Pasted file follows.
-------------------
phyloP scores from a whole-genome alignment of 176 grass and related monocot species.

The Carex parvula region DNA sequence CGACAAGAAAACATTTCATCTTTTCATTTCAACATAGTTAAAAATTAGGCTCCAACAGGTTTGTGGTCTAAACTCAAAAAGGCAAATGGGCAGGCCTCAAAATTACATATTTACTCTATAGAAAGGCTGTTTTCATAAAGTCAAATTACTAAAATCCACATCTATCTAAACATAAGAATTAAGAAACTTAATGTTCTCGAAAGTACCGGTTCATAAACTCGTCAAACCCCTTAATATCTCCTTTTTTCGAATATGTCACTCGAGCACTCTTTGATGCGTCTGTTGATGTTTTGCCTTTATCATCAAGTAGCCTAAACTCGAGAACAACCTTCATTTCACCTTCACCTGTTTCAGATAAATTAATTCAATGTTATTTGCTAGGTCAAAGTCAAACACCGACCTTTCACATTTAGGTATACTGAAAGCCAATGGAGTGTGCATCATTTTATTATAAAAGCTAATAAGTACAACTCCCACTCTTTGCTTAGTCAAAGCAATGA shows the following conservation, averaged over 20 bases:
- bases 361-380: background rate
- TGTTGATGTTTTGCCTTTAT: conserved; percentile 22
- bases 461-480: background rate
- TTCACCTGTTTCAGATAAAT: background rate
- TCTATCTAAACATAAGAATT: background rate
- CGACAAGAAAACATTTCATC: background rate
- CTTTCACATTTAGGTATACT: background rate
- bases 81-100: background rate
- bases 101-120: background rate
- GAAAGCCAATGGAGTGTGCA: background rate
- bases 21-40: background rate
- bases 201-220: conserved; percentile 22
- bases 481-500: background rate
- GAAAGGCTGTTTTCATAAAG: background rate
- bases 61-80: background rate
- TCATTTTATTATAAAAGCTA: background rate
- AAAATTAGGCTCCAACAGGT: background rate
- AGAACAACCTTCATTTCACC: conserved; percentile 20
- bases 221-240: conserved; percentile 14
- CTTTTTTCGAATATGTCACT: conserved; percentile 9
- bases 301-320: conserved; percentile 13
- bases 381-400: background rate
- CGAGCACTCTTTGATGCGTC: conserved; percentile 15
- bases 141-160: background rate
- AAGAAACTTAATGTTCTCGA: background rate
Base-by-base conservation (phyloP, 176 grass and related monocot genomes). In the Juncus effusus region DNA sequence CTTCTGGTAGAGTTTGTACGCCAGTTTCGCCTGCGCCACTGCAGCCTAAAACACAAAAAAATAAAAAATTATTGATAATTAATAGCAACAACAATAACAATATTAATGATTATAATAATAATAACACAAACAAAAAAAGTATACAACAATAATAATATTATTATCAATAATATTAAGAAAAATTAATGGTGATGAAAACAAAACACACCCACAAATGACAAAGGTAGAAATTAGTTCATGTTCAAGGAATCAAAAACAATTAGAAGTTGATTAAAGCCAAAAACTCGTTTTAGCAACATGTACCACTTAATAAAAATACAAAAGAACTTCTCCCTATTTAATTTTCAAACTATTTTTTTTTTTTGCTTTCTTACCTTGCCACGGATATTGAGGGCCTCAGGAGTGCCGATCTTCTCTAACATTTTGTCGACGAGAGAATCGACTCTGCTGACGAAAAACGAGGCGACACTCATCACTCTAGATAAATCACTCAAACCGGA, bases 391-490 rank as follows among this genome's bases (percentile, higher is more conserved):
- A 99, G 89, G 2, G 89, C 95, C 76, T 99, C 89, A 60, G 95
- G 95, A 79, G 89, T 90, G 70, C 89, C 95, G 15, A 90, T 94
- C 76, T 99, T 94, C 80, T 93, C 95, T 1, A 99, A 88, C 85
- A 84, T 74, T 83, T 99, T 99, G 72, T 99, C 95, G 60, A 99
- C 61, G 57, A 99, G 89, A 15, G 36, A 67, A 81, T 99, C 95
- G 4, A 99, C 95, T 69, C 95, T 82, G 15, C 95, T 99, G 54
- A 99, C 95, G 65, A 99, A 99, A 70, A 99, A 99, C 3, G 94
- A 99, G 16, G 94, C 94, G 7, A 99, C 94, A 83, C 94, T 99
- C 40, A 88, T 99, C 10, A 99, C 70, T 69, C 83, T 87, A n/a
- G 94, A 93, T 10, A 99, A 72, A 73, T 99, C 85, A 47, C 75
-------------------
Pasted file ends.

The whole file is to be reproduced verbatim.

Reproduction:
phyloP scores from a whole-genome alignment of 176 grass and related monocot species.

The Carex parvula region DNA sequence CGACAAGAAAACATTTCATCTTTTCATTTCAACATAGTTAAAAATTAGGCTCCAACAGGTTTGTGGTCTAAACTCAAAAAGGCAAATGGGCAGGCCTCAAAATTACATATTTACTCTATAGAAAGGCTGTTTTCATAAAGTCAAATTACTAAAATCCACATCTATCTAAACATAAGAATTAAGAAACTTAATGTTCTCGAAAGTACCGGTTCATAAACTCGTCAAACCCCTTAATATCTCCTTTTTTCGAATATGTCACTCGAGCACTCTTTGATGCGTCTGTTGATGTTTTGCCTTTATCATCAAGTAGCCTAAACTCGAGAACAACCTTCATTTCACCTTCACCTGTTTCAGATAAATTAATTCAATGTTATTTGCTAGGTCAAAGTCAAACACCGACCTTTCACATTTAGGTATACTGAAAGCCAATGGAGTGTGCATCATTTTATTATAAAAGCTAATAAGTACAACTCCCACTCTTTGCTTAGTCAAAGCAATGA shows the following conservation, averaged over 20 bases:
- bases 361-380: background rate
- TGTTGATGTTTTGCCTTTAT: conserved; percentile 22
- bases 461-480: background rate
- TTCACCTGTTTCAGATAAAT: background rate
- TCTATCTAAACATAAGAATT: background rate
- CGACAAGAAAACATTTCATC: background rate
- CTTTCACATTTAGGTATACT: background rate
- bases 81-100: background rate
- bases 101-120: background rate
- GAAAGCCAATGGAGTGTGCA: background rate
- bases 21-40: background rate
- bases 201-220: conserved; percentile 22
- bases 481-500: background rate
- GAAAGGCTGTTTTCATAAAG: background rate
- bases 61-80: background rate
- TCATTTTATTATAAAAGCTA: background rate
- AAAATTAGGCTCCAACAGGT: background rate
- AGAACAACCTTCATTTCACC: conserved; percentile 20
- bases 221-240: conserved; percentile 14
- CTTTTTTCGAATATGTCACT: conserved; percentile 9
- bases 301-320: conserved; percentile 13
- bases 381-400: background rate
- CGAGCACTCTTTGATGCGTC: conserved; percentile 15
- bases 141-160: background rate
- AAGAAACTTAATGTTCTCGA: background rate
Base-by-base conservation (phyloP, 176 grass and related monocot genomes). In the Juncus effusus region DNA sequence CTTCTGGTAGAGTTTGTACGCCAGTTTCGCCTGCGCCACTGCAGCCTAAAACACAAAAAAATAAAAAATTATTGATAATTAATAGCAACAACAATAACAATATTAATGATTATAATAATAATAACACAAACAAAAAAAGTATACAACAATAATAATATTATTATCAATAATATTAAGAAAAATTAATGGTGATGAAAACAAAACACACCCACAAATGACAAAGGTAGAAATTAGTTCATGTTCAAGGAATCAAAAACAATTAGAAGTTGATTAAAGCCAAAAACTCGTTTTAGCAACATGTACCACTTAATAAAAATACAAAAGAACTTCTCCCTATTTAATTTTCAAACTATTTTTTTTTTTTGCTTTCTTACCTTGCCACGGATATTGAGGGCCTCAGGAGTGCCGATCTTCTCTAACATTTTGTCGACGAGAGAATCGACTCTGCTGACGAAAAACGAGGCGACACTCATCACTCTAGATAAATCACTCAAACCGGA, bases 391-490 rank as follows among this genome's bases (percentile, higher is more conserved):
- A 99, G 89, G 2, G 89, C 95, C 76, T 99, C 89, A 60, G 95
- G 95, A 79, G 89, T 90, G 70, C 89, C 95, G 15, A 90, T 94
- C 76, T 99, T 94, C 80, T 93, C 95, T 1, A 99, A 88, C 85
- A 84, T 74, T 83, T 99, T 99, G 72, T 99, C 95, G 60, A 99
- C 61, G 57, A 99, G 89, A 15, G 36, A 67, A 81, T 99, C 95
- G 4, A 99, C 95, T 69, C 95, T 82, G 15, C 95, T 99, G 54
- A 99, C 95, G 65, A 99, A 99, A 70, A 99, A 99, C 3, G 94
- A 99, G 16, G 94, C 94, G 7, A 99, C 94, A 83, C 94, T 99
- C 40, A 88, T 99, C 10, A 99, C 70, T 69, C 83, T 87, A n/a
- G 94, A 93, T 10, A 99, A 72, A 73, T 99, C 85, A 47, C 75